In the First Reading, we see Judah turning back to God. They ask God to Shepherd your people with your staff. They realize their sin and turn back to God. In their repentance, they say Who is a God like you, pardoning iniquity and passing over the transgression of the remnant of your possession? They speak of God forgiving their sins: he will tread our iniquities under foot. You will cast all our sins into the depths of the sea. God’s forgiveness is full forgiveness. His forgiveness means healing and redemption and restoration. But this does not mean I can continue to live as I want. Forgiveness requires full surrender to Jesus, total commitment to him.
Jesus points this out in the Gospel when someone told him his mother and brothers wanted to speak to him. He said who is my mother, and who are my brothers? Pointing to his disciples, he said “Here are my mother and brothers! Many use this as proof that Jesus disowned his mother. Apparently, this was also what some believed even during the time of Jerome and Chrysostom such that they had to comment on it. Chrysostom said, Jesus did not say She is not my mother. Instead, he said who is my mother.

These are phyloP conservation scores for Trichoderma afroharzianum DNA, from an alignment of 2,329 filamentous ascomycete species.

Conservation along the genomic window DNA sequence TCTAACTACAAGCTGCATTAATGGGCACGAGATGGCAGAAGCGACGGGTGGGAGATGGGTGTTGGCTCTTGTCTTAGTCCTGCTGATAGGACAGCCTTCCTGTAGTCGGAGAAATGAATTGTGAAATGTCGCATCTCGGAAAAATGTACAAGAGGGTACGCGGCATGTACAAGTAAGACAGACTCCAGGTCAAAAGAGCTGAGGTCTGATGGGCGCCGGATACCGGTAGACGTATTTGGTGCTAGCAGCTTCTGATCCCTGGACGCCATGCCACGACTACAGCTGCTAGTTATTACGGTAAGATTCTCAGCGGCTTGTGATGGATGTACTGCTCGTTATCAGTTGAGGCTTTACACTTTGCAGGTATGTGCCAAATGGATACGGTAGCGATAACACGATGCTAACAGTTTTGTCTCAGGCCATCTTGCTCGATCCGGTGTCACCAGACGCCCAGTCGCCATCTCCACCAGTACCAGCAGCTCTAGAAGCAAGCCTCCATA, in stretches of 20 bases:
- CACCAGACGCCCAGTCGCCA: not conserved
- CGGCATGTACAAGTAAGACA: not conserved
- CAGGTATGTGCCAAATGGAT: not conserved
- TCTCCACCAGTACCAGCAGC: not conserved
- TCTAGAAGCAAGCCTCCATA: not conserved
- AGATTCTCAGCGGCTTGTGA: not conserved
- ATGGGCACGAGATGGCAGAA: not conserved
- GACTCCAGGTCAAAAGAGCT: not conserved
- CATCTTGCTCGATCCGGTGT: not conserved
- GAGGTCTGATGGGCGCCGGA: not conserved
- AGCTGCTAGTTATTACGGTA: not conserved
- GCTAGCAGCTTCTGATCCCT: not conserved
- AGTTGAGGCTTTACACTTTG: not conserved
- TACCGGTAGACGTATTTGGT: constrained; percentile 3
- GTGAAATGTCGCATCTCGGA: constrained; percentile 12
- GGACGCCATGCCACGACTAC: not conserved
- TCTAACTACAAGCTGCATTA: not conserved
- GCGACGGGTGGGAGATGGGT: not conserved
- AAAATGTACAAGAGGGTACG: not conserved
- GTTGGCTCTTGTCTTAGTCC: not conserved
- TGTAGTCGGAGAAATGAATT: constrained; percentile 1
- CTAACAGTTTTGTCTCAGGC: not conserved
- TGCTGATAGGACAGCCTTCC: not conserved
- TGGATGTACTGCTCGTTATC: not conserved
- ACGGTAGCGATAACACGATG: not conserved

Saying Jesus disowned his mother accuses Jesus of breaking the Law which commands honor to father and mother. Disowning Mary would be the greatest dishonor a son can do against his mother. Jesus in fact, honors Mary because he said for whoever does the will of my Father in heaven is my brother and sister and mother. Jesus is saying, while Mary is his natural mother, Mary is his mother because she did the will of the Father. Jesus is not disowning her, but he stresses the blessedness of Mary, as the natural Mother of Jesus and the mother of Jesus because she obeyed God’s will.
This shows us that coming to the Lord requires total commitment to Jesus and total obedience to him, this means, we turn away from our sins and turn to Jesus, committing to obey the Father through him.
St Lawrence of Brindisi is a doctor of the Church, meaning his writings are worthy of study for spiritual growth. He was a Capuchin Franciscan and fluent in several languages including Hebrew. He was thoroughly well versed with Scripture and was diplomat and a missionary who was elected as minister general of his order in 1602. He refused re-election preferring to preach rather than be an administrator of his order. He probably saw that his skills are better use in preaching rather than governing his order so he gave up the position. His total commitment to the will of God allowed him to preach and write what are now used to teach people about the faith.
Lord, I come to you because I have rejected you and not done justice to you. Have mercy Lord and receive me again. Burn my heart with passion so I may have that desire to do your will. O God of my salvation, restore me again. Show me your steadfast love, O Lord, and grant me your salvation. St Lawrence of Brindisi, pray for me, that I may come to know Jesus. Pray that I may have that love for Scripture so I can know Jesus as he is.